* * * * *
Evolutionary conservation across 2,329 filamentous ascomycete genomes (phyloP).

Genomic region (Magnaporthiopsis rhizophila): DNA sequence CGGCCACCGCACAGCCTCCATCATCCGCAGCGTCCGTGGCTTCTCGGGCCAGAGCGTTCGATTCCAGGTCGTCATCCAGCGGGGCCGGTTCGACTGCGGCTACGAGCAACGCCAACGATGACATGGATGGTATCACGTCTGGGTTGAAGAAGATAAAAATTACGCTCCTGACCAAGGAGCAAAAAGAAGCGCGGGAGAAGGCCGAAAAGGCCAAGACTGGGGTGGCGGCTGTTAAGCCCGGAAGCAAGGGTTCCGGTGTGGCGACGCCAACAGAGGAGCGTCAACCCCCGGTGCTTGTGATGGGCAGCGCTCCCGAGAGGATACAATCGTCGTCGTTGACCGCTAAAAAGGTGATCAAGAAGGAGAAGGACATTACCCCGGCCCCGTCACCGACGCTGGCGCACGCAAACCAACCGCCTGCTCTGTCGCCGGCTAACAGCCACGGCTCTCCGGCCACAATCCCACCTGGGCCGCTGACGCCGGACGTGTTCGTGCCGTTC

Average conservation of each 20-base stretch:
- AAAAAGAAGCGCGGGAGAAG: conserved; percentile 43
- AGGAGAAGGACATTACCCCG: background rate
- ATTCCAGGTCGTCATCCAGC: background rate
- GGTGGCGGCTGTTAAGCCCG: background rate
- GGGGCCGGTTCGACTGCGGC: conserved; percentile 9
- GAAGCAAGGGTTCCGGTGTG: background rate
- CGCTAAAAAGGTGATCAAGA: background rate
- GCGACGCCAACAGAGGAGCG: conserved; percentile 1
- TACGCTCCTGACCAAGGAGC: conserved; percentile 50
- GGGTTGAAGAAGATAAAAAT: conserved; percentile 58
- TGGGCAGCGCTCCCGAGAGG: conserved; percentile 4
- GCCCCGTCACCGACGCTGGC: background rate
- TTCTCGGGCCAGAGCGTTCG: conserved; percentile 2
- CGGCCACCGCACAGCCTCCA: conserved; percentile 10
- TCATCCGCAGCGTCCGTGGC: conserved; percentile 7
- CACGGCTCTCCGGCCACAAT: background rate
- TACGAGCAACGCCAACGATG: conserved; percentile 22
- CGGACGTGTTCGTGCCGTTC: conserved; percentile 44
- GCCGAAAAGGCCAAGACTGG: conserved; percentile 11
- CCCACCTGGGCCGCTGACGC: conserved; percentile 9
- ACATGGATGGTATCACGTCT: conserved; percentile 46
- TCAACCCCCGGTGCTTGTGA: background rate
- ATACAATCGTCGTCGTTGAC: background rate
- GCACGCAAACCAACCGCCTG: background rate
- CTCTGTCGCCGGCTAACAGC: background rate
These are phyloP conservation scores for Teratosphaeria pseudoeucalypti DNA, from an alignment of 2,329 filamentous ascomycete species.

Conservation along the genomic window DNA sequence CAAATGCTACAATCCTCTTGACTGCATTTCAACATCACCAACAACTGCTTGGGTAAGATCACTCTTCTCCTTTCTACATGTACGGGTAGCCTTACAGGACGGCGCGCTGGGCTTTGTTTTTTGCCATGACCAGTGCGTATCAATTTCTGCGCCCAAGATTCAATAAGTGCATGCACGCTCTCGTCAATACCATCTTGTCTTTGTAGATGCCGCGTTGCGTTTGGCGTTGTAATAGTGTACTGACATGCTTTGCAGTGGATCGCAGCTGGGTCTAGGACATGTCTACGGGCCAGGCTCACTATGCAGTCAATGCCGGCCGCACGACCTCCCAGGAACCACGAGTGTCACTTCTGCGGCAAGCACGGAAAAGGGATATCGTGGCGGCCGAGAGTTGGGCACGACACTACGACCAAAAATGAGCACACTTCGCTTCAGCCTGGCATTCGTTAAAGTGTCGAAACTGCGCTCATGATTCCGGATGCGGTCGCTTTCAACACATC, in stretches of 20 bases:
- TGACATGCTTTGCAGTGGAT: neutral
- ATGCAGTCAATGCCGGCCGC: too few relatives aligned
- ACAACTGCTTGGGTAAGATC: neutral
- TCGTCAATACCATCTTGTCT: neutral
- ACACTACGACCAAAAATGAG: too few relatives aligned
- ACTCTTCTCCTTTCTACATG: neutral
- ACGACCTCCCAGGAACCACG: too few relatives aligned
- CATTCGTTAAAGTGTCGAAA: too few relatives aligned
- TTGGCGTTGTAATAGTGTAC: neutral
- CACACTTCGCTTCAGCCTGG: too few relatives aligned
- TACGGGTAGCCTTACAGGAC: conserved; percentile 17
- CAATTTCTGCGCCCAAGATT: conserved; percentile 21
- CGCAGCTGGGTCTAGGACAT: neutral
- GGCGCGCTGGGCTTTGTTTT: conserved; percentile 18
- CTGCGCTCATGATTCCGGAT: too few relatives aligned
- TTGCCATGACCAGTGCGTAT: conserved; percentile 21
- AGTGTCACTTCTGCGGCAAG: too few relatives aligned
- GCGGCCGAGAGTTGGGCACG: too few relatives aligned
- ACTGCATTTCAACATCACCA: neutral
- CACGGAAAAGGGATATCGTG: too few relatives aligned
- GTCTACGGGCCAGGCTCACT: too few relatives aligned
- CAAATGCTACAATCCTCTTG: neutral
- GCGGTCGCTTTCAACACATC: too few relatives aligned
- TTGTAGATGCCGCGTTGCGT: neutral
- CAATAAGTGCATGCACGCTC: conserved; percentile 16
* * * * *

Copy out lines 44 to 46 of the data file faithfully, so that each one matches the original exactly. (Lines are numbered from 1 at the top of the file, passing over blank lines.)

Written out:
- GGCGCGCTGGGCTTTGTTTT: conserved; percentile 18
- CTGCGCTCATGATTCCGGAT: too few relatives aligned
- TTGCCATGACCAGTGCGTAT: conserved; percentile 21